Tiny Farm Blog
Lettuce, under a hoop-supported layer of medium weight row cover in the unheated greenhouse, is crisp, colorful, and fresh as daisies. This lettuce mix was planted in October, and some of it cut once in December, and now it’s waiting out the winter. Outside low so far: not bad, around -22°C. Kind of the same picture every time – dead or alive – but still always exciting when you’re there… (:
[From 3-Jun-2016] Not the best place for them to be, basking in the sun, but it’s only for a moment, fresh in from the field, and they’re also bathing in chilly well water. Mustards, mizunas, lettuces, kales, bok choi, more… Salad mixes are what’s up for the moment, hanging in there and quite delectable, even as the heat and near total absence of rain continue for the third week straight!
A tiny landscape of lettuces: Especially with the hot, dry weather we’ve been having, you can’t go wrong with a few trays of leaf lettuce seedlings, lending support to the baby greens in the field! Transplanted at 8-10″ spacing, lettuces in a variety of colors and shapes—oakleafs, salad bowls, lollos—can be picked at least a couple of times as leaves for a bigger-leaf greens mix, or thinned as they start to really fill out, with two or three varieties bundled and the rest left to grow all the way. Lettuce options!
The season’s first field planting of salad greens, making a brief public appearance from under row cover, where they’re in flea beetle protection – we’re weeding today. Mustards, bok choi, arugula (a brassica relative), mizunas and more. So perfectly tasty, plucked straight from the ground, with a little dirt garnish for good measure…
Floating row cover, weighed down and made semi-transparent by water, is all that stands between fine young brassica greens and the scourge of the flea beetle. The cover is placed right after seeding, weighed down by rocks every 12.5′ feet, briefly rolled back for weeding, and progressively loosened as the greens grow—we use 14′ wide sheets on 10′ wide beds. This medium-weight cover has worked as a good all-round solution, offering a few degrees of frost protection, and more durable than a lighter, insect-only weight, which would allow better light transmission (this medium weight one is 85%) and better air circulation, but also be more likely to tear.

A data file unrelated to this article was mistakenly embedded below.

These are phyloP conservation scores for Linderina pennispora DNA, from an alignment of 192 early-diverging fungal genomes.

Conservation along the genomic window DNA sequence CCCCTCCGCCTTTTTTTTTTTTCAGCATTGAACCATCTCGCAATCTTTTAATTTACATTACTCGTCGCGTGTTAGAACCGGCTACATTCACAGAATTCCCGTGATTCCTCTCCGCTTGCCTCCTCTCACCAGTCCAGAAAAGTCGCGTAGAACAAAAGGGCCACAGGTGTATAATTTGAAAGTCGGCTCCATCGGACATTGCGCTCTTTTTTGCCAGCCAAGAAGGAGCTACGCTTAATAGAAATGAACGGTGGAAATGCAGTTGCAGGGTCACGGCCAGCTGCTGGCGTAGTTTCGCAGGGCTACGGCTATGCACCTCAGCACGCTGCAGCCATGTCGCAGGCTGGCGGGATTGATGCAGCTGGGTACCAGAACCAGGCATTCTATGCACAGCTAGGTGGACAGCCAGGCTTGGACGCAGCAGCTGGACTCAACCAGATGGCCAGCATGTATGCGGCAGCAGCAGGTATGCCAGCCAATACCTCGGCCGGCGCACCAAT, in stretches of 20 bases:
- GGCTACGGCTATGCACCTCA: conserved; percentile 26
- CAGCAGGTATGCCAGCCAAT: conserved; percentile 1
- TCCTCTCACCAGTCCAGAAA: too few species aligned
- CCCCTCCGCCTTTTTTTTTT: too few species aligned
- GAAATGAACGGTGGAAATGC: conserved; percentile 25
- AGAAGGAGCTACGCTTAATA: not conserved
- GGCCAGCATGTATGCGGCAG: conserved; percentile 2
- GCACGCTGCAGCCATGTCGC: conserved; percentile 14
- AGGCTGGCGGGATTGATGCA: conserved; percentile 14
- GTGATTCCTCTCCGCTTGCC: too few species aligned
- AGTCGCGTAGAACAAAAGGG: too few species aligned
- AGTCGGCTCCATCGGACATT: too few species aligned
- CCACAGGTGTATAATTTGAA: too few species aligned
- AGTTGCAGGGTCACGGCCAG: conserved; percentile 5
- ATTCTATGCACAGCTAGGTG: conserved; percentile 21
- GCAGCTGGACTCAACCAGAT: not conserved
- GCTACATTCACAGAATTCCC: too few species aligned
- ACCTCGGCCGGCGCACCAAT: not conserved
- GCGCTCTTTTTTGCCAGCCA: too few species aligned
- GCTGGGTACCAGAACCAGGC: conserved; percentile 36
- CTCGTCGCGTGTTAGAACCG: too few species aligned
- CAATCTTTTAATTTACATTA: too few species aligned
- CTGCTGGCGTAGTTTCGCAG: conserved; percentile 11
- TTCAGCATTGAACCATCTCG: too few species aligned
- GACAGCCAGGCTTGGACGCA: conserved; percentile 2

[From 4 May 2016] Cheap! To truly appreciate tiny farming, you have to embrace the humble tools that make it all possible, like these cheap ($6) plastic lawn sprinklers that work with the well pump’s low pressure (maybe 20% of normal urban tap psi), where better quality models are too well-built (heavy) to move. On the hunt for more replacements, I picked up a couple of versions on the second try, after a failed attempt at the sprawling garden center in a giant hardware store, where they’d stopped carrying the cheap stuff. Overhead watering is inefficient, what with evaporation and water being blown off target, but it’s still an effective time-saver for watering in new seedings…
[From 29 Apr 2016] Everyone loves the greenhouse! The warmth, the wind break…crops, weeds, all plants love it in here. Now it seems flea beetles have acquired the taste as well. For whatever reason, the FBs usually stayed out of the (much smaller) little greenhouse, but here in the new big house—munch, munch, munch—bok choi is under attack. Hoped for a free pass on FBs in here as well, instead, it’s row cover. Learning as we go…
[From 28 Apr 2016] After a couple of early spring weeks in the greenhouse, transplanted lettuces and totally uninvited weeds are all doing exceptionally well! The sun climbs and the growing picks up speed…
[From 25 Apr 2016] In the last week, warm, sunny days, a field dry enough to start working, and the first round of seed is in the ground. Today’s sudden little blizzard, as full-on winter wonderland as it looked coming down, hardly got in the way—quick as it arrived, only six hours later, and all trace had vanished (helped along by a little rain). The weather: never anything less than exciting!
[From 20 Apr 2016] The low-riding late afternoon sun shines through lettuce leaves for quite the vivid show of color. (This is also great light for revealing carpets of the tiniest emerging weeds that are otherwise easy not to notice or to ignore—seeing so clearly what’s to come really motivates you to get weeding early.)